A Yen For Zen

No Japanese gardener considers himself the owner or creator, but rather a curator, for his generation.


There is a long view taken with the understanding that one is making choices that may not see fruition for decades, if not centuries. The act of gardening is considered as contemplative and meditative as enjoying it. The most infinite consideration is given to placement of trees, plants and particularly stones and how everything relates to each other, not just from the aspects of the garden, but to the scenery and landscape beyond it and from any vista created to look out onto it from.

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The placement of stones in the most harmonious configuration can take a lifetime of training. Pathways are designed to be storied journeys, often zig zagging in order to impel the walker to stop and consider the view from one standpoint to another. You do not march down a Japanese garden path, you are mindful of each view bestowed for it was created intentionally. Similarly, no true Japanese garden will have a gate that opens directly onto it from outside. A wall will be present to block it that must be navigated around to enter in order to baffle evil spirits.

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Water is a frequent component, added not just to bring a flow of direction to the eye but to create reflection, both visually and mentally. Drum or ‘moon’ bridges not only give the visitor access, but further focal points to view various scenes from another place. It doesn’t hurt that they are also incredible when doubled by water.

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I first fell in love with the art of a Japanese garden when visiting the temples of Kyoto, famous for their ancient and beautiful gardens.

me in kyoto

The most famous of all Zen Gardens is the Ryoan-Ji. To sit and partake of the tranquility it invokes is a true pleasure. The rock placement can be anything an individual wishes it to be; mountains rising from the mist, islands in the sea. Curating the gravel around them, a task of endless maintenance, is an exercise in patience and serenity. It is an exacting task.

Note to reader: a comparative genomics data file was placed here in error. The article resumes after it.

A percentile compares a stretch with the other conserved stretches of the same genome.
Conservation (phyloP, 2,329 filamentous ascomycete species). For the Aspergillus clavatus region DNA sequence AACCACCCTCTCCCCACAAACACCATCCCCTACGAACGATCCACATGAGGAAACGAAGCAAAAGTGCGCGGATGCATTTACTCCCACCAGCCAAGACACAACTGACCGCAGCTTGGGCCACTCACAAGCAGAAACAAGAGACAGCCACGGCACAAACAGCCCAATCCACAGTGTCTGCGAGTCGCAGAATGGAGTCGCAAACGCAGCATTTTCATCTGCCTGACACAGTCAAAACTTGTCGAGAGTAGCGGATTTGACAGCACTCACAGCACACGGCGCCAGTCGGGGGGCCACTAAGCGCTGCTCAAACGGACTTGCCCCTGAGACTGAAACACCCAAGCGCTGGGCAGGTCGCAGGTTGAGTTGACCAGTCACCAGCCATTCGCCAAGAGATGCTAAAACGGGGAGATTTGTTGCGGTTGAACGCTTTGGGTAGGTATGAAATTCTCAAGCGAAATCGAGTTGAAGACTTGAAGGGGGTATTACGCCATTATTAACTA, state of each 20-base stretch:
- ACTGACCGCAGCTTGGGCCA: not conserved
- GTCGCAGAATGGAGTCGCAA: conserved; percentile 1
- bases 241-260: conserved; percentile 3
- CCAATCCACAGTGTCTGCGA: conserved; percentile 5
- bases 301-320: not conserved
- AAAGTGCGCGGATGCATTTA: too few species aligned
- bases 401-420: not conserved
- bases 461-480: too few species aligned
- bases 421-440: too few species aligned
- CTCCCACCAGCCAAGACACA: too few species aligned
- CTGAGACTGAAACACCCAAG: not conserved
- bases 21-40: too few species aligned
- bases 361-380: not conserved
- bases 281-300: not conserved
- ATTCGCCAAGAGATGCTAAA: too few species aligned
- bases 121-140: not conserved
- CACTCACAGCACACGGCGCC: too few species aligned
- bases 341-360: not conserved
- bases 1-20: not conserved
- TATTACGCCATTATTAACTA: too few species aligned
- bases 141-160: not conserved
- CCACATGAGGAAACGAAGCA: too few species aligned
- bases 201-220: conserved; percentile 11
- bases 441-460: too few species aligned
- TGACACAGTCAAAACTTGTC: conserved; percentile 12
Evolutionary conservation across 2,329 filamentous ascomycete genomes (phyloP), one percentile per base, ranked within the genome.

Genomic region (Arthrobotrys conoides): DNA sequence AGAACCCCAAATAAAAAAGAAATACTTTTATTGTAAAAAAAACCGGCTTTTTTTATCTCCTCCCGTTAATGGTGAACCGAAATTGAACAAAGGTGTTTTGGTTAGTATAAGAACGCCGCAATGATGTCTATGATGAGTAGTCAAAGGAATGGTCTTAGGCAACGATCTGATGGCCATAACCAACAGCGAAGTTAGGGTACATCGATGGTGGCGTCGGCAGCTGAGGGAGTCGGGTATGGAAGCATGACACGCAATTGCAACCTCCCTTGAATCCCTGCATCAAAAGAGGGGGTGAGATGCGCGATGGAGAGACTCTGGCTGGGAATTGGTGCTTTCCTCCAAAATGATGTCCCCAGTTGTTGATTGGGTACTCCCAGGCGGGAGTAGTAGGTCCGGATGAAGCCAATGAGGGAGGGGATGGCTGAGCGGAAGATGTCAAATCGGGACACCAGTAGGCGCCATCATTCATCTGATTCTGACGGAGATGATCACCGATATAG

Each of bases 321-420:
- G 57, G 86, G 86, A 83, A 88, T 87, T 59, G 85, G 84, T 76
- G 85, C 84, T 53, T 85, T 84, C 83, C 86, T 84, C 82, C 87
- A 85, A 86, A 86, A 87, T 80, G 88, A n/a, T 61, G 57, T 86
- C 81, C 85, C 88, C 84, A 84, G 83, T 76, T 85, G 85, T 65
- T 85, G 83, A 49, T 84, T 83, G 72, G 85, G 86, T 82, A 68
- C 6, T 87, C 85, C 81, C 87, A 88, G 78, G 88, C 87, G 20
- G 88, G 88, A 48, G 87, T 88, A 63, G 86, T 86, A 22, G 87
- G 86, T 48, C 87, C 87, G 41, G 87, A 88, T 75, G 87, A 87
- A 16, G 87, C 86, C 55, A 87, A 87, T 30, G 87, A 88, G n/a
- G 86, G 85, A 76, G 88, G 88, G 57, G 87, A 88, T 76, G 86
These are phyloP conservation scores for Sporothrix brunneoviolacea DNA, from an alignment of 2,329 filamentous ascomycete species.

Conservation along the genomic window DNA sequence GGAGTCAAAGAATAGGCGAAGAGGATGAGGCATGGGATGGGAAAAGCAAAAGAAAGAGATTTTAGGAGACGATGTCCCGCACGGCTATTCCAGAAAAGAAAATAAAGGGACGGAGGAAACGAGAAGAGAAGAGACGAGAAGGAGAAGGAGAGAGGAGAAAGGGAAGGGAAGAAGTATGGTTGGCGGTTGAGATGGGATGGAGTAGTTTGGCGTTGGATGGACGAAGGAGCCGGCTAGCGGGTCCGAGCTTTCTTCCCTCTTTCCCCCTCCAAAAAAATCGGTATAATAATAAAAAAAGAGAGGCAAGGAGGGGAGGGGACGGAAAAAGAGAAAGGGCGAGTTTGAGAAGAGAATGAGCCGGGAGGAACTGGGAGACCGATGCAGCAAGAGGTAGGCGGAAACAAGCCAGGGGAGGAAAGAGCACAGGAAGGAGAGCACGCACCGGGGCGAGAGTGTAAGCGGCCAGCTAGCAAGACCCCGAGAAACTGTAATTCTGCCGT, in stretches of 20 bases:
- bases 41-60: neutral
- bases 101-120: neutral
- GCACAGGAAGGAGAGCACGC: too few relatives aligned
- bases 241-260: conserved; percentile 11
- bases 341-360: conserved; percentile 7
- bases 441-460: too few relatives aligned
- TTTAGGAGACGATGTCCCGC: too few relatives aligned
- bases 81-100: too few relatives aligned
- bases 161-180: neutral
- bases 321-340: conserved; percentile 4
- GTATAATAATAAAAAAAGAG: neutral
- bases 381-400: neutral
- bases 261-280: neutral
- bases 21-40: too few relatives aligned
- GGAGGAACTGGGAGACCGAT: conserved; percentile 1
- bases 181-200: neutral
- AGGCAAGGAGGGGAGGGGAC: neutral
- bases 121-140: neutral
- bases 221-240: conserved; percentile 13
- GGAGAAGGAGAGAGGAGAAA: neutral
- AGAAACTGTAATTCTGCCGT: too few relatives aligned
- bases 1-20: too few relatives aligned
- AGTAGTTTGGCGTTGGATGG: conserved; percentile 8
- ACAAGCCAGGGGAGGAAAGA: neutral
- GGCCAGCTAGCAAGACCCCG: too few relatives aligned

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Many years later I have been lucky enough to enjoy wonderful Japanese gardens in America, notably San Francisco’s Golden Gate Park and The Huntington Gardens


in Pasadena, California. They are fine examples. Go check out some for yourselves and be a part of the tranquility. Sayonara!

Let There Be Fairy Light!


A lighting extravaganza this week, while we still have some Autumnal warm-ish nights to enjoy the last of the garden in the evenings. My motto has always been More Is More, and I’m a firm believer in using proper electric lights, and masses of them, if you’re going to light a garden or outdoor space. It doesn’t matter if you have a step ladder sized area, a balcony or a vast expanse, as we shall see. There’s nothing you can’t improve by adding fantastic lighting. At the very least you’ll get a usable outdoor place to relax in or throw a party. At most, you’ll have a magical wonderland that will be a thing of beauty and envy. Let’s start small, with a ladder and balconies. Cats are not obligatory but they do add a seal of approval.